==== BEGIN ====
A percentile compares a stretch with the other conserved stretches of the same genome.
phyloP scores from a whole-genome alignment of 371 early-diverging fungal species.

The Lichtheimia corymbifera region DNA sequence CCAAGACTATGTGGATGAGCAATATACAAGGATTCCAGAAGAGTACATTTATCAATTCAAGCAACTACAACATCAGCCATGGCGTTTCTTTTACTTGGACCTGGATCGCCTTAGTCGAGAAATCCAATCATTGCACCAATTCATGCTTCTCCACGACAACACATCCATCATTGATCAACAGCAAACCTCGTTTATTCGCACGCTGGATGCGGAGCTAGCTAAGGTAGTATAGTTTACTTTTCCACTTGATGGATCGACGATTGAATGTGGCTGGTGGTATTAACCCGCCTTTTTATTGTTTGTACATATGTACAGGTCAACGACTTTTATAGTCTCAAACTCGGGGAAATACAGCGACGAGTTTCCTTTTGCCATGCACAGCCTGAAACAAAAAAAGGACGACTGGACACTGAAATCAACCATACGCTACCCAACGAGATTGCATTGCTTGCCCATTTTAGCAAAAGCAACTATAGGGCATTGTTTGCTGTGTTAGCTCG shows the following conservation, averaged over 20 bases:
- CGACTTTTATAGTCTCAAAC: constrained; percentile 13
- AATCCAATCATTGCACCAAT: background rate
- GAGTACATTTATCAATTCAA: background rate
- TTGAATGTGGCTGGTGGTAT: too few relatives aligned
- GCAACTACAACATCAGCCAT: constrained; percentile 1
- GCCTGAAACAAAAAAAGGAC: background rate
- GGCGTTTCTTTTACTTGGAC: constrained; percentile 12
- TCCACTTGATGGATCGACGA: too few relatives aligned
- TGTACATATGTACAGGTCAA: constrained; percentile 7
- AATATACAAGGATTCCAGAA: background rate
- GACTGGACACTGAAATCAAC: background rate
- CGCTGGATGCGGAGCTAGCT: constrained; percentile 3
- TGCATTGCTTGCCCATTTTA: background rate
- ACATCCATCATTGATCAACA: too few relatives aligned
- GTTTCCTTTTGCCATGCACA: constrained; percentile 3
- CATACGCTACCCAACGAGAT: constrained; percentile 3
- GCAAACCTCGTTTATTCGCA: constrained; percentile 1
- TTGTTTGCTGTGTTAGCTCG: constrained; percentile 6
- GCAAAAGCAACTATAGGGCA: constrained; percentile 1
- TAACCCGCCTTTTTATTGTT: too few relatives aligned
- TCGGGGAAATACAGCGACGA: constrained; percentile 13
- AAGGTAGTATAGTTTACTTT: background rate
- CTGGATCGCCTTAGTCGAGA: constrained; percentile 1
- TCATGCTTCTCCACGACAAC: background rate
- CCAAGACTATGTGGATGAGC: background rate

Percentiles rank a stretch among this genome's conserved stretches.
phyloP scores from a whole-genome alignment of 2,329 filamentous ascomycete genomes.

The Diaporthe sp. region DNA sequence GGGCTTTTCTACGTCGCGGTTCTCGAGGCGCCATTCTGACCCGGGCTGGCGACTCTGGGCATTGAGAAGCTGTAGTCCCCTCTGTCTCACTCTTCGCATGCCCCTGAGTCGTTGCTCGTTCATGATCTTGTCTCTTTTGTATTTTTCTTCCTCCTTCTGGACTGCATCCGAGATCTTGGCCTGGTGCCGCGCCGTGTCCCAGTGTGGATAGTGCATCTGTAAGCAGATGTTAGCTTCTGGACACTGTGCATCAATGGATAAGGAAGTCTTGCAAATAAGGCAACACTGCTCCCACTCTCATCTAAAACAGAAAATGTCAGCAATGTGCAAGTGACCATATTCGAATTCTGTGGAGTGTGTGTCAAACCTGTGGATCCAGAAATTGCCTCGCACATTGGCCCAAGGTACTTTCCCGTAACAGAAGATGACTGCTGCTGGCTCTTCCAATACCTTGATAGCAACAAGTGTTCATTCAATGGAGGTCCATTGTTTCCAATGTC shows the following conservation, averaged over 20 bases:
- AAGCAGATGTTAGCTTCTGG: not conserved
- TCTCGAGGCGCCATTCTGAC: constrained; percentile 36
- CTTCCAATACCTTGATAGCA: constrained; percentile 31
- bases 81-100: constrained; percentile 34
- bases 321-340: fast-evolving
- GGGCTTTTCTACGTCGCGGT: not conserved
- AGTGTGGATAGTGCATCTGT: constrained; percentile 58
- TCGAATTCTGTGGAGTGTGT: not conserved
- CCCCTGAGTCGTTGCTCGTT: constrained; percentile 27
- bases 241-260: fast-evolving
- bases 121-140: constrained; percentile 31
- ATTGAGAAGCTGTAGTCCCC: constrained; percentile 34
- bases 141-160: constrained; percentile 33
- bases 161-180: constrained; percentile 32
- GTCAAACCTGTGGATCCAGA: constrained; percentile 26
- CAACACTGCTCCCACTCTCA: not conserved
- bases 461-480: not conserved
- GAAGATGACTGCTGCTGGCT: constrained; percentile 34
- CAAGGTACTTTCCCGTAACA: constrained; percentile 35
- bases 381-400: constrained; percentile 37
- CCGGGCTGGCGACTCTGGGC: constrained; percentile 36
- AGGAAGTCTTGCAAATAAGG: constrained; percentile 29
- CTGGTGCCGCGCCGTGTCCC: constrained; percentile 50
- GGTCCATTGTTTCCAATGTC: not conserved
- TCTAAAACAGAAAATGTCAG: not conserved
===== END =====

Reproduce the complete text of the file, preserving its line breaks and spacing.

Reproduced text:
A percentile compares a stretch with the other conserved stretches of the same genome.
phyloP scores from a whole-genome alignment of 371 early-diverging fungal species.

The Lichtheimia corymbifera region DNA sequence CCAAGACTATGTGGATGAGCAATATACAAGGATTCCAGAAGAGTACATTTATCAATTCAAGCAACTACAACATCAGCCATGGCGTTTCTTTTACTTGGACCTGGATCGCCTTAGTCGAGAAATCCAATCATTGCACCAATTCATGCTTCTCCACGACAACACATCCATCATTGATCAACAGCAAACCTCGTTTATTCGCACGCTGGATGCGGAGCTAGCTAAGGTAGTATAGTTTACTTTTCCACTTGATGGATCGACGATTGAATGTGGCTGGTGGTATTAACCCGCCTTTTTATTGTTTGTACATATGTACAGGTCAACGACTTTTATAGTCTCAAACTCGGGGAAATACAGCGACGAGTTTCCTTTTGCCATGCACAGCCTGAAACAAAAAAAGGACGACTGGACACTGAAATCAACCATACGCTACCCAACGAGATTGCATTGCTTGCCCATTTTAGCAAAAGCAACTATAGGGCATTGTTTGCTGTGTTAGCTCG shows the following conservation, averaged over 20 bases:
- CGACTTTTATAGTCTCAAAC: constrained; percentile 13
- AATCCAATCATTGCACCAAT: background rate
- GAGTACATTTATCAATTCAA: background rate
- TTGAATGTGGCTGGTGGTAT: too few relatives aligned
- GCAACTACAACATCAGCCAT: constrained; percentile 1
- GCCTGAAACAAAAAAAGGAC: background rate
- GGCGTTTCTTTTACTTGGAC: constrained; percentile 12
- TCCACTTGATGGATCGACGA: too few relatives aligned
- TGTACATATGTACAGGTCAA: constrained; percentile 7
- AATATACAAGGATTCCAGAA: background rate
- GACTGGACACTGAAATCAAC: background rate
- CGCTGGATGCGGAGCTAGCT: constrained; percentile 3
- TGCATTGCTTGCCCATTTTA: background rate
- ACATCCATCATTGATCAACA: too few relatives aligned
- GTTTCCTTTTGCCATGCACA: constrained; percentile 3
- CATACGCTACCCAACGAGAT: constrained; percentile 3
- GCAAACCTCGTTTATTCGCA: constrained; percentile 1
- TTGTTTGCTGTGTTAGCTCG: constrained; percentile 6
- GCAAAAGCAACTATAGGGCA: constrained; percentile 1
- TAACCCGCCTTTTTATTGTT: too few relatives aligned
- TCGGGGAAATACAGCGACGA: constrained; percentile 13
- AAGGTAGTATAGTTTACTTT: background rate
- CTGGATCGCCTTAGTCGAGA: constrained; percentile 1
- TCATGCTTCTCCACGACAAC: background rate
- CCAAGACTATGTGGATGAGC: background rate

Percentiles rank a stretch among this genome's conserved stretches.
phyloP scores from a whole-genome alignment of 2,329 filamentous ascomycete genomes.

The Diaporthe sp. region DNA sequence GGGCTTTTCTACGTCGCGGTTCTCGAGGCGCCATTCTGACCCGGGCTGGCGACTCTGGGCATTGAGAAGCTGTAGTCCCCTCTGTCTCACTCTTCGCATGCCCCTGAGTCGTTGCTCGTTCATGATCTTGTCTCTTTTGTATTTTTCTTCCTCCTTCTGGACTGCATCCGAGATCTTGGCCTGGTGCCGCGCCGTGTCCCAGTGTGGATAGTGCATCTGTAAGCAGATGTTAGCTTCTGGACACTGTGCATCAATGGATAAGGAAGTCTTGCAAATAAGGCAACACTGCTCCCACTCTCATCTAAAACAGAAAATGTCAGCAATGTGCAAGTGACCATATTCGAATTCTGTGGAGTGTGTGTCAAACCTGTGGATCCAGAAATTGCCTCGCACATTGGCCCAAGGTACTTTCCCGTAACAGAAGATGACTGCTGCTGGCTCTTCCAATACCTTGATAGCAACAAGTGTTCATTCAATGGAGGTCCATTGTTTCCAATGTC shows the following conservation, averaged over 20 bases:
- AAGCAGATGTTAGCTTCTGG: not conserved
- TCTCGAGGCGCCATTCTGAC: constrained; percentile 36
- CTTCCAATACCTTGATAGCA: constrained; percentile 31
- bases 81-100: constrained; percentile 34
- bases 321-340: fast-evolving
- GGGCTTTTCTACGTCGCGGT: not conserved
- AGTGTGGATAGTGCATCTGT: constrained; percentile 58
- TCGAATTCTGTGGAGTGTGT: not conserved
- CCCCTGAGTCGTTGCTCGTT: constrained; percentile 27
- bases 241-260: fast-evolving
- bases 121-140: constrained; percentile 31
- ATTGAGAAGCTGTAGTCCCC: constrained; percentile 34
- bases 141-160: constrained; percentile 33
- bases 161-180: constrained; percentile 32
- GTCAAACCTGTGGATCCAGA: constrained; percentile 26
- CAACACTGCTCCCACTCTCA: not conserved
- bases 461-480: not conserved
- GAAGATGACTGCTGCTGGCT: constrained; percentile 34
- CAAGGTACTTTCCCGTAACA: constrained; percentile 35
- bases 381-400: constrained; percentile 37
- CCGGGCTGGCGACTCTGGGC: constrained; percentile 36
- AGGAAGTCTTGCAAATAAGG: constrained; percentile 29
- CTGGTGCCGCGCCGTGTCCC: constrained; percentile 50
- GGTCCATTGTTTCCAATGTC: not conserved
- TCTAAAACAGAAAATGTCAG: not conserved